The Hon. E. Thomas Coleman (Missouri)
The Hon. George "Buddy" Darden (Georgia)
The Hon. Lawrence DeNardis, Ph.D (Connecticut)
The Hon. Tom Downey (New York) 
The Hon. Bob Edgar (Pennsylvania)
The Hon. Jack Edwards (Alabama)
The Hon. Mickey Edwards (Oklahoma)
The Hon. Karan English (Arizona)
The Hon. Phil English (Pennsylvania)
The Hon. Ben Erdreich (Alabama)
The Hon. Dave Evans (Indiana)
The Hon. Victor Fazio (California)
The Hon. Geraldine A. Ferraro (New York)
The Hon. Michael P. Forbes (New York)
The Hon. Harold Ford Sr. (Tennessee)
The Hon. Bill Frenzel (Minnesota)
The Hon. Lou Frey (Florida)
The Hon. Martin Frost (Texas)
The Hon. Don Fuqua (Florida)
The Hon. Robert "Bob" Garcia (New York)
The Hon. Dan Glickman (Kansas)
The Hon. Frank J. Guarini (New Jersey)
The Hon. Gil Gutknecht (Minnesota)
The Hon. Chuck Hagel (Nebraska)
The Hon. John Paul Hammerschmidt (Arkansas)
The Hon. Orval Hansen (Idaho)
The Hon. Michael J. Harrington (Massachusetts)  
The Hon. Dennis Hertel (Michigan)
The Hon. George Hochbrueckner (New York)
The Hon. Marjorie S. Holt (Maryland)
The Hon. Darlene Hooley (Oregon)
The Hon. Joan Kelly Horn (Missouri)
The Hon. Amo Houghton (New York)
The Hon. Jerry Huckaby (Louisiana)
The Hon. William "Bill" H. Hudnut III (Indiana)
The Hon. William J. Hughes (New Jersey)
The Hon. Earl Hutto (Florida)
The Hon. Ed Jenkins (Georgia)
The Hon. John Jenrette (South Carolina)
The Hon. James R. Jones (Oklahoma)
The Hon. William J. Keating (Ohio)
The Hon. Barbara B. Kennelly (Connecticut)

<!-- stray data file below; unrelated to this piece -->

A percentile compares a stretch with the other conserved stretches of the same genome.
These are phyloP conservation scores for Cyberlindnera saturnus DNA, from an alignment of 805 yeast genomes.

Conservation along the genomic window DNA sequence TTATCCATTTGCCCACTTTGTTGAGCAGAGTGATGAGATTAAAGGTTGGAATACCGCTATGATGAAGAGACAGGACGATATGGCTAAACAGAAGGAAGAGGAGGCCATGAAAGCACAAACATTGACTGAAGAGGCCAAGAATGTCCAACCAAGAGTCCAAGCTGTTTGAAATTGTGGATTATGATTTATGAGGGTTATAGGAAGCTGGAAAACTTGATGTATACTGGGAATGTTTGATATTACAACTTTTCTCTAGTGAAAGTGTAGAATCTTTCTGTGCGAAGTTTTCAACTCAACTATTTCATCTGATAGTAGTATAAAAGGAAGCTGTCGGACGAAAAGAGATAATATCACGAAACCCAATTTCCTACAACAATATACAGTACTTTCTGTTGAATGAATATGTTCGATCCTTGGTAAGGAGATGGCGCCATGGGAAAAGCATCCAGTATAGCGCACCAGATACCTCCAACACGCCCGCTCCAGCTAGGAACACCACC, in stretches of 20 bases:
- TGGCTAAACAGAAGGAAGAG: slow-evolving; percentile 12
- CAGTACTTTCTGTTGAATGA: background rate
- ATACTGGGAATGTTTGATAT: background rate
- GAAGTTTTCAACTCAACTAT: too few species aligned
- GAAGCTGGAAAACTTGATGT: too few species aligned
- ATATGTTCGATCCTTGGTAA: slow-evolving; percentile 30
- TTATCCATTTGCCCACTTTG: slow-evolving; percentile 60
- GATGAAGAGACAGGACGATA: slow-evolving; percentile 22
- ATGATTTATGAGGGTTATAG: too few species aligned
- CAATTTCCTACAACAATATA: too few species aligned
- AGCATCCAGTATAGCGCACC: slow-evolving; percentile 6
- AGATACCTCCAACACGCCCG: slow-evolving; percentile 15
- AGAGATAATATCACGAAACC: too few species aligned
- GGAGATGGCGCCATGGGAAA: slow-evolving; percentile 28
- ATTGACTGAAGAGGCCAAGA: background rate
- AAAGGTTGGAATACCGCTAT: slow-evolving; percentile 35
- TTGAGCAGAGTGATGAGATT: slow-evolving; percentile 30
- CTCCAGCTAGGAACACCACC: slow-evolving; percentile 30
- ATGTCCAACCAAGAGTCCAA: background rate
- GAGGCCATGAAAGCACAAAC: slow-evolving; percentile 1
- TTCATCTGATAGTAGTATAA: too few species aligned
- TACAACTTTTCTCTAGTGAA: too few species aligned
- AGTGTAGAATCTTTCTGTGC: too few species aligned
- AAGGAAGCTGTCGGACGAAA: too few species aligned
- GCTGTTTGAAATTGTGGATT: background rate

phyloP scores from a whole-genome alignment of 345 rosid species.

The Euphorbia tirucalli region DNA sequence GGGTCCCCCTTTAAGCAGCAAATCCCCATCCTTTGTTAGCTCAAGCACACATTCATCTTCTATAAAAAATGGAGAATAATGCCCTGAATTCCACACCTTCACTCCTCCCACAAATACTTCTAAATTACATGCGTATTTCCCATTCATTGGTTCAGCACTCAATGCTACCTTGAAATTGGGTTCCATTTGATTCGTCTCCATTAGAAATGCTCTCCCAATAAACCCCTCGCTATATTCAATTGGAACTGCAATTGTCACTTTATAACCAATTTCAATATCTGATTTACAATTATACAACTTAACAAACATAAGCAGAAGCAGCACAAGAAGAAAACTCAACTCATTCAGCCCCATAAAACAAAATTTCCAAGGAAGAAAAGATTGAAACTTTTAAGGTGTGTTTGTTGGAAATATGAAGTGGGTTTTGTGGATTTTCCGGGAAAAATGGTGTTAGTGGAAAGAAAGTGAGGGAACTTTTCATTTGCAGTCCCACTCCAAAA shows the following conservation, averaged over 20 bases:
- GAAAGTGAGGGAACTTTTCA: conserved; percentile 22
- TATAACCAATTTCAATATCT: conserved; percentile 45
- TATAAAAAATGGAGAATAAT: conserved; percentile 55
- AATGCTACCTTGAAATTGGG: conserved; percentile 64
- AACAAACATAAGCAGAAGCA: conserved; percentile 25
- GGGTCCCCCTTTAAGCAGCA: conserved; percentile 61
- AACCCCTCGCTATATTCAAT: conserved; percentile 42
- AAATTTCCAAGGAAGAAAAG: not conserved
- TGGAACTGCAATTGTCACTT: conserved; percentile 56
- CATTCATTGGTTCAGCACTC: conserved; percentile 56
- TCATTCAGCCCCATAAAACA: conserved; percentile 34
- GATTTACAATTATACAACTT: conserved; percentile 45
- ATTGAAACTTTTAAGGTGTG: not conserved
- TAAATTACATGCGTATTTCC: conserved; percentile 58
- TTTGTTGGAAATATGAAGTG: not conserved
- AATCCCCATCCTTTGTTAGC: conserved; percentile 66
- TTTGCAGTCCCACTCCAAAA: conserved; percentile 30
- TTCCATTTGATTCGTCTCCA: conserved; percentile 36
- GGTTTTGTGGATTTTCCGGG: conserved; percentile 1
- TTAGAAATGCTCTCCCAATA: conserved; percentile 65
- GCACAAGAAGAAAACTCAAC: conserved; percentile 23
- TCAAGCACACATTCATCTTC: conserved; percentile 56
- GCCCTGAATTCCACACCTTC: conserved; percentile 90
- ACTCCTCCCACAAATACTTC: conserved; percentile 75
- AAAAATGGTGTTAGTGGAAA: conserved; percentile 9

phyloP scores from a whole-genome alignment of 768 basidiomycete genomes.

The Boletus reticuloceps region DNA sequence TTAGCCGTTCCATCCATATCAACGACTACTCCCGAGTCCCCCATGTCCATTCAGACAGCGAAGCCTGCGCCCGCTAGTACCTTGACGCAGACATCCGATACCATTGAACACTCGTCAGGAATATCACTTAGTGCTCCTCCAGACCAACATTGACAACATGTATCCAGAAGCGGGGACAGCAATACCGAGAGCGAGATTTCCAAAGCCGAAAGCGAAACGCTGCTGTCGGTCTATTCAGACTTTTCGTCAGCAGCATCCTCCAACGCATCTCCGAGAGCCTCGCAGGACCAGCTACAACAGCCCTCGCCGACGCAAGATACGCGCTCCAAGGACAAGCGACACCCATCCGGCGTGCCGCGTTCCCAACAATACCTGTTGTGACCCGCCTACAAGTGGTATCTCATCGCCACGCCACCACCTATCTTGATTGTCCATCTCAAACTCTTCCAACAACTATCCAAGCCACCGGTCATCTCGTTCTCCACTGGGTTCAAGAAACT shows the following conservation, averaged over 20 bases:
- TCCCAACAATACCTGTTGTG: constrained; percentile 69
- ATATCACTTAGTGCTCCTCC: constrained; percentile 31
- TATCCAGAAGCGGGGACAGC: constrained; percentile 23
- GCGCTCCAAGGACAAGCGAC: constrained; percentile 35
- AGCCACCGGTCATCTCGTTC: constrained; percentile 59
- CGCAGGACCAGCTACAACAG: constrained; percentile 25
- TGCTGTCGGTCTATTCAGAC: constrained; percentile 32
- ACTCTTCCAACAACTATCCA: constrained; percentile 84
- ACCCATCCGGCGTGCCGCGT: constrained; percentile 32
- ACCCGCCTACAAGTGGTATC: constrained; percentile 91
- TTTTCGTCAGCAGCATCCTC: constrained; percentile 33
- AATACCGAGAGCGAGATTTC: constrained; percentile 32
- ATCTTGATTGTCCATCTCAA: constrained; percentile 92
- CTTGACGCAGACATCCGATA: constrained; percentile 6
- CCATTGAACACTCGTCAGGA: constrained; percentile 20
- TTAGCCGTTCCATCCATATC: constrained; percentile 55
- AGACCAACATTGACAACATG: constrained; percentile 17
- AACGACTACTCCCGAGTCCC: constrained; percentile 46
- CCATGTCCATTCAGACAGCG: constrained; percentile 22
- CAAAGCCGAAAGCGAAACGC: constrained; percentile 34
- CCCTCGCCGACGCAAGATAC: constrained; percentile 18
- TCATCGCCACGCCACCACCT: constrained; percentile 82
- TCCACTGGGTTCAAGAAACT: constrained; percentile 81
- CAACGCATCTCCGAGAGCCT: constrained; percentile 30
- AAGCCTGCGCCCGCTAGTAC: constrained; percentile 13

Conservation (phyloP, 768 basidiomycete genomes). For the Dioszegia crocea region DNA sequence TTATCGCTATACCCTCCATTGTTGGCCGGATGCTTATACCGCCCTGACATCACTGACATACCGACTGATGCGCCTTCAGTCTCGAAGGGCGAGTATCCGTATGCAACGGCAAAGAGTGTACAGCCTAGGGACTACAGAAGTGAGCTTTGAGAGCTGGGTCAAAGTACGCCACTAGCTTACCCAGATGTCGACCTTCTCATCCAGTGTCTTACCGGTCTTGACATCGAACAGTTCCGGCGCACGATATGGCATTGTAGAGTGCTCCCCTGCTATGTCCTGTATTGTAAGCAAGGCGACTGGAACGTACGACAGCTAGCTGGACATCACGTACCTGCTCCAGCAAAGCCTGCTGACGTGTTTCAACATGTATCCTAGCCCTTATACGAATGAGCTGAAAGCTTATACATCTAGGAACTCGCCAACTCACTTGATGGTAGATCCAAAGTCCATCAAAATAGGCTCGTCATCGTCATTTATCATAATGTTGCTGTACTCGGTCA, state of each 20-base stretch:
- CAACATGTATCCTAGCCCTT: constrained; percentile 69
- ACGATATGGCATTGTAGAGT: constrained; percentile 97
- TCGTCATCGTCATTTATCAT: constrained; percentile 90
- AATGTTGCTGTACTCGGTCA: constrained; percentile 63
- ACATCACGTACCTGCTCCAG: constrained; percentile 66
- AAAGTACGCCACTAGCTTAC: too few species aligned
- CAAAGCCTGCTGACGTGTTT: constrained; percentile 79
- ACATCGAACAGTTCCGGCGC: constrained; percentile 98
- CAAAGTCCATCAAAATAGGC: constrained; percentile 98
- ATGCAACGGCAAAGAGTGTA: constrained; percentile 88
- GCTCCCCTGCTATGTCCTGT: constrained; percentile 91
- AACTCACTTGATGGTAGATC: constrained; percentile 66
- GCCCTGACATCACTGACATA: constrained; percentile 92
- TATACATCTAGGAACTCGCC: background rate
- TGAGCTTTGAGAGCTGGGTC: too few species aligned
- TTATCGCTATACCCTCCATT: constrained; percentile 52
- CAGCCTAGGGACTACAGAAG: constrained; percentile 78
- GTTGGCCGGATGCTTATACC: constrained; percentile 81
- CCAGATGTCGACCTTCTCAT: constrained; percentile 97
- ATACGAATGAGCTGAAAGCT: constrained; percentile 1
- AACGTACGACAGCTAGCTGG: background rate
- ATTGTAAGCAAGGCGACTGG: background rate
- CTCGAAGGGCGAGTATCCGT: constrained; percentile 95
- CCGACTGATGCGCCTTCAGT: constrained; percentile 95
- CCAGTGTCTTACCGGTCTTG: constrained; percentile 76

The Hon. Martha Keys (Kansas)
The Hon. Herb Klein (New Jersey)
The Hon. Scott Klug (Wisconsin)
The Hon. Ray Kogovsek (Colorado)
The Hon. Jim Kolbe (Arizona)
The Hon. John J. LaFalce (New York)
The Hon. H. Martin Lancaster (N. Carolina)
The Hon. Larry LaRocco (Idaho)
The Hon. Jim Leach (Iowa)
The Hon. Jim Ross Lightfoot (Iowa)
The Hon. Jim Lloyd (California)
The Hon. Ken Lucas (Oklahoma)
The Hon. Bill Luther (Minnesota)
The Hon. Andrew Maguire (New Jersey)
The Hon. Marjorie Margolies (Pennsylvania)
The Hon. Dawson Mathis (Georgia)
The Hon. Romano L. Mazzoli (Kentucky)
The Hon. Mike McCormack (Washington)
The Hon. Matt McHugh (New York)
The Hon. C. Thomas McMillen (Maryland)
The Hon. Michael R. McNulty (New York)
The Hon. Daniel A. Mica (Florida)
The Hon. Bob Michel (Illinois)
The Hon. Enid Greene Mickelsen (Utah)
The Hon. Ab Mikva (Illinois)
The Hon. Dan Miller (Florida)
The Hon. Jim Moody (Wisconsin)
The Hon. Connie Morella (Maryland)
The Hon. Bruce A. Morrison (Connecticut)
The Hon. Lucien N. Nedzi (Michigan)
The Hon. George R. Nethercutt, Jr. (Washington)
The Hon. Mary Rose Oakar (Ohio)
The Hon. Bob Packwood (Oregon)
The Hon. Jerry M. Patterson (California)
The Hon. Douglas "Pete" Peterson (Florida)
The Hon. David D. Phelps (Illinois)
The Hon. John Porter (Illinois)
The Hon. Albert H. Quie (Minnesota)
The Hon. Tom Railsback (Illinois)
The Hon. Jim Ramstad (Minnesota)
The Hon. Jay Rhodes (Arizona)
The Hon. Marty Russo (Illinois)
The Hon. Martin Olav Sabo (Minnesota)
The Hon. Jim Santini (Nevada)
The Hon. Ron Sarasin (Connecticut)
The Hon. Tom Sawyer (Ohio)
The Hon. Lynn Schenk (California)
The Hon. Patricia Schroeder (Colorado)
The Hon. John J. H. "Joe" Schwarz (Michigan)
The Hon. Robert N. Shamansky (Ohio)
The Hon. E. Clay Shaw (Florida)
The Hon. David Skaggs (Colorado)
The Hon. Jim Slattery (Kansas)
The Hon. Lawrence J. Smith (Florida)
The Hon. Nick Smith (Michigan)
The Hon. Dr. Peter Smith (Vermont)
The Hon. Richard H. Stallings (Idaho)
The Hon. Richard Swett (New Hampshire)
The Hon. Jim Symington (Missouri)
The Hon. Tom Tauke (Iowa)
The Hon. Esteban Edward Torres (California)
The Hon. Robert A. Underwood (Guam)
The Hon. Pat Williams (Montana)
The Hon. Tim Wirth (Colorado)
The Hon. Lester L. Wolff (New York)
The Hon. Howard Wolpe (Michigan)
The Hon. Albert R. Wynn (Maryland)
The Hon. Leo C. Zeferetti (New York)